He finds the city of Mictolan. He falls for a beautiful woman named Itza, who is about to be wed to the Sun God (it involves human sacrifice). Ancient prophecy says that Kukulcan, the winged Mayan God, will send his son, a white man, to lead the Mayan people back to their former glory. This gives him some authority over the people, which he uses by stopping the "wedding". This really upsets the ruler of Mictolan, a religious dictator named Kinchi-Haman. He can't publicly say that the "son of Kukulcan" is a fraud, but he waits for his chance at revenge.

The narrator learns exactly why the Mayan people disappeared. They have done amazing things with astronomy, but the introduction of the wheel is a stop-the-presses Event. The major obstacle in his escape from Mictolan, along with Itza, is the Bridge of Light. Is is a natural phenomenon, or does Kinchi-Haman control it? Do they escape Mictolan, and make it back to civilization? What happens to the people of Mictolan?

First published in a 1920's pulp magazine, this is an excellent adventure story. To quote from the back cover, "Before there was Indiana Jones, there was A. Hyatt Verrill". He knew a lot about the Mayans, and he is also a good storyteller. This will certainly keep the reader entertained.

Tuesday, December 29, 2015

Tesseracts Eighteen: Wrestling With Gods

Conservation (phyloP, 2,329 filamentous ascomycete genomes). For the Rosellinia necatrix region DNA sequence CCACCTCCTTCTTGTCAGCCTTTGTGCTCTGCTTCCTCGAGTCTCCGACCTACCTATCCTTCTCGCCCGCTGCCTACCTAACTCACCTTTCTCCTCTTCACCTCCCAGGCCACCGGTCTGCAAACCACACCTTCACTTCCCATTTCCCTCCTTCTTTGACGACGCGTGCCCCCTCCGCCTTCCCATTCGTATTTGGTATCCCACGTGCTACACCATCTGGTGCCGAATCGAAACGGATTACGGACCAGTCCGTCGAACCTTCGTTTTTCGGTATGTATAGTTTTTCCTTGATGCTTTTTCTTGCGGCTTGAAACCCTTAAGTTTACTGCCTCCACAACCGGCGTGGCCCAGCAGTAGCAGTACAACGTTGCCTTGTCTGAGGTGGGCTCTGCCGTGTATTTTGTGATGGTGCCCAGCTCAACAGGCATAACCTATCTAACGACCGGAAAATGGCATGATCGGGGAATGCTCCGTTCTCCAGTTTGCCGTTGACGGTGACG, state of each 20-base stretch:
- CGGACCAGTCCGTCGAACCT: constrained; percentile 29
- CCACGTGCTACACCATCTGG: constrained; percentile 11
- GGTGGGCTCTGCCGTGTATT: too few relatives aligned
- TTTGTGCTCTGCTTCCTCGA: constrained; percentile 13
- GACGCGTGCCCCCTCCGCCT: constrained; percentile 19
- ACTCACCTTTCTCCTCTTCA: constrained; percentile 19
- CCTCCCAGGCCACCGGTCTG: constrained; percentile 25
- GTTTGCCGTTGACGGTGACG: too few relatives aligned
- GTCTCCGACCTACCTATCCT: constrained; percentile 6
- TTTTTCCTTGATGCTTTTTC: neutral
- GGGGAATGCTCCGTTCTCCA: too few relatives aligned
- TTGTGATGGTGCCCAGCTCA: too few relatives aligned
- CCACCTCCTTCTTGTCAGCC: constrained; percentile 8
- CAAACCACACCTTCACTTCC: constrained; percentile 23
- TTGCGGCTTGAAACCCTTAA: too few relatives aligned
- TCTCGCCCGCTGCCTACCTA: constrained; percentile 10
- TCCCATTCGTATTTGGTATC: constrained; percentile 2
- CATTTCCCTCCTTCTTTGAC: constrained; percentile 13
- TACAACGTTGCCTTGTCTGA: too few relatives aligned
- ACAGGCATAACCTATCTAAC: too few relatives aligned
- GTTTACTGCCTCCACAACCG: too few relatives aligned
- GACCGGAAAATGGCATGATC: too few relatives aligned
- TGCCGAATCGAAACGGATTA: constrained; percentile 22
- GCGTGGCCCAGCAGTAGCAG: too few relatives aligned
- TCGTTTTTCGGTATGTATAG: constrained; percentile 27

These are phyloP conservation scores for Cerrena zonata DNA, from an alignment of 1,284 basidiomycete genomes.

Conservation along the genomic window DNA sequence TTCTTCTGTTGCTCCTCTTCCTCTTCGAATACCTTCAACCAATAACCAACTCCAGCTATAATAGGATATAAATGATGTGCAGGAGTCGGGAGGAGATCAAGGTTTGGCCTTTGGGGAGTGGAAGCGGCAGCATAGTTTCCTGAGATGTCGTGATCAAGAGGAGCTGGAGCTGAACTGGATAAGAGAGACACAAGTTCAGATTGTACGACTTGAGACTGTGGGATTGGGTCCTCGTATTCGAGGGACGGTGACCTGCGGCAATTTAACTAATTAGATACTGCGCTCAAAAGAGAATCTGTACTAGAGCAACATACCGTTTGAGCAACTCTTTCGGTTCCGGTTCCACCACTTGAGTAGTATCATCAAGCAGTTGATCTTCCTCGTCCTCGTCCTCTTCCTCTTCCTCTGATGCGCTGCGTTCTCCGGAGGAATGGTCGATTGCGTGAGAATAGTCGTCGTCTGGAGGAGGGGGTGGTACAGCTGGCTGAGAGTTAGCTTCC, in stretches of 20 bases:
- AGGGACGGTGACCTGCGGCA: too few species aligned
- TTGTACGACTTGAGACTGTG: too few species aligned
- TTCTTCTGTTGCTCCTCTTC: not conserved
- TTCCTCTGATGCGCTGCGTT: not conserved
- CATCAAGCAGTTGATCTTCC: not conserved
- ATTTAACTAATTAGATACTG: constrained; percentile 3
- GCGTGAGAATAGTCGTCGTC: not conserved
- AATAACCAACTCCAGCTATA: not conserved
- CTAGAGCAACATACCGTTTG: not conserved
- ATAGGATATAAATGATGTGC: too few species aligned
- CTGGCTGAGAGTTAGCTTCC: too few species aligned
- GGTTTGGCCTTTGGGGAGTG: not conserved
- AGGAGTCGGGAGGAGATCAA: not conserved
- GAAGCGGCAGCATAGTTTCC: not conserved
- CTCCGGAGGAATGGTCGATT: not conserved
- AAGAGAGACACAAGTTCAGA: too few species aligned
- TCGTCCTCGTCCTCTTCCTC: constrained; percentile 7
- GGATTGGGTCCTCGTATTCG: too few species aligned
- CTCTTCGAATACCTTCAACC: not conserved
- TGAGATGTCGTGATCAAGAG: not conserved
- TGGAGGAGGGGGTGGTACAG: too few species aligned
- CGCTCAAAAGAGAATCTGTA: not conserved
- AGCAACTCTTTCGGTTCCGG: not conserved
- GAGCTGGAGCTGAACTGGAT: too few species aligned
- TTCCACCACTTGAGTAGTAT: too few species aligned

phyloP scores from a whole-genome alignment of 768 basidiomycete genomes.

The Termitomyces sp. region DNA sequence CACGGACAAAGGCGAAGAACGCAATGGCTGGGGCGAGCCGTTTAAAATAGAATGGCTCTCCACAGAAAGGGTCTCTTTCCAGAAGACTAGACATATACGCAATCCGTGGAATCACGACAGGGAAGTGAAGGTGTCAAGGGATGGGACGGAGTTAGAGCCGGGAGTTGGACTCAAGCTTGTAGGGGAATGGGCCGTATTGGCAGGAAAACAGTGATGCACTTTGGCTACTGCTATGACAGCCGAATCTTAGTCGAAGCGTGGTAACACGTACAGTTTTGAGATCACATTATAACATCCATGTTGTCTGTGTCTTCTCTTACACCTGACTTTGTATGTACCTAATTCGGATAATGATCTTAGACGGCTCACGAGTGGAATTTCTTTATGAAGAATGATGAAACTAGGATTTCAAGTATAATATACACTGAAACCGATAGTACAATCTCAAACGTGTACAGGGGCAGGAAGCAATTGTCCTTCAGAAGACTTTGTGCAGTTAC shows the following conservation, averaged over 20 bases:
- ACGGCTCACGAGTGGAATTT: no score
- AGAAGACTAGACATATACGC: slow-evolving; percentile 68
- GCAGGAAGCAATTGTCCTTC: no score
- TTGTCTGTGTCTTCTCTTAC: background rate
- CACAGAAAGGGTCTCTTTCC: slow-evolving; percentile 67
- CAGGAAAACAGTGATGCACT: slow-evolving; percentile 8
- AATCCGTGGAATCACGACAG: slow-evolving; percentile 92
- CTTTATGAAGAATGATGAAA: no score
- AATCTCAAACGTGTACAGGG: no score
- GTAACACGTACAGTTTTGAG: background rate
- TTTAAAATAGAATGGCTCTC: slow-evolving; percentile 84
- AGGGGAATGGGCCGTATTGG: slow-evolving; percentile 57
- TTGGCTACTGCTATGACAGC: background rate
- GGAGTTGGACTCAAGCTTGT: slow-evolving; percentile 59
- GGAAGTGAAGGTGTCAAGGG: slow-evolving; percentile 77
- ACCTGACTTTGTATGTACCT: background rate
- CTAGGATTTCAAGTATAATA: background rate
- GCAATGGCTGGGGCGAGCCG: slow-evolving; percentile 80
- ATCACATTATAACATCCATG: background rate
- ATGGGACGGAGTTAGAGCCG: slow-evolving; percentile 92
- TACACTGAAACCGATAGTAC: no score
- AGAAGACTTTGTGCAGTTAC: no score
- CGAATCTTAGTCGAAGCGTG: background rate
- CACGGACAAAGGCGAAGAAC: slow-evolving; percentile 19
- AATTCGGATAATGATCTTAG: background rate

Tesseracts Eighteen: Wrestling With Gods, Liana Kerzner and Jerome Stueart, Edge Science Fiction and Fantasy Publishing, 2015

This yearly compendium of Canadian fantasy and science fiction tales deals with matters of religion and spirituality.

The religions of Christianity and Shintoism are mashed together in a weird amalgamation, led by an android Jesus. A Muslim woman uses surgery to get closer to Allah. A woman summons Ra, the ancient Egyptian Sun God, to see if he can do anything about a Canadian winter. There is a story about a teacher in a rural school, forcing Indian children to learn the ways of the white man, a teacher who just happens to be a vampire. The Hindu god Ganesha is convinced to get rid of his elephant trunk to be more acceptable to modern Hindus. There is also a Last person on Earth story.

Another Tesseracts volume equals another bunch of Very Good to Excellent stories. They will certainly get the reader thinking about Truth and who we are as human beings. As usual, this is very much worth reading.

Dragon of the Mangroves

Dragon of the Mangroves, Yasuyuki Kasai, iUniverse, Inc., 2006

This is a World War II novel told from the Japanese point of view.

In early 1945, part of the Japanese Twenty-eight Army is sent to Ramree Island , off the coast of Burma, to blunt the Allies' counter-offensive. While they are there, one of the soldiers, Superior Private Kasuga, asks a local villager about the horrible smell coming from Myinkhon Creek, which separates the island from the mainland. It comes from the man-eating crocodiles that inhabit the creek.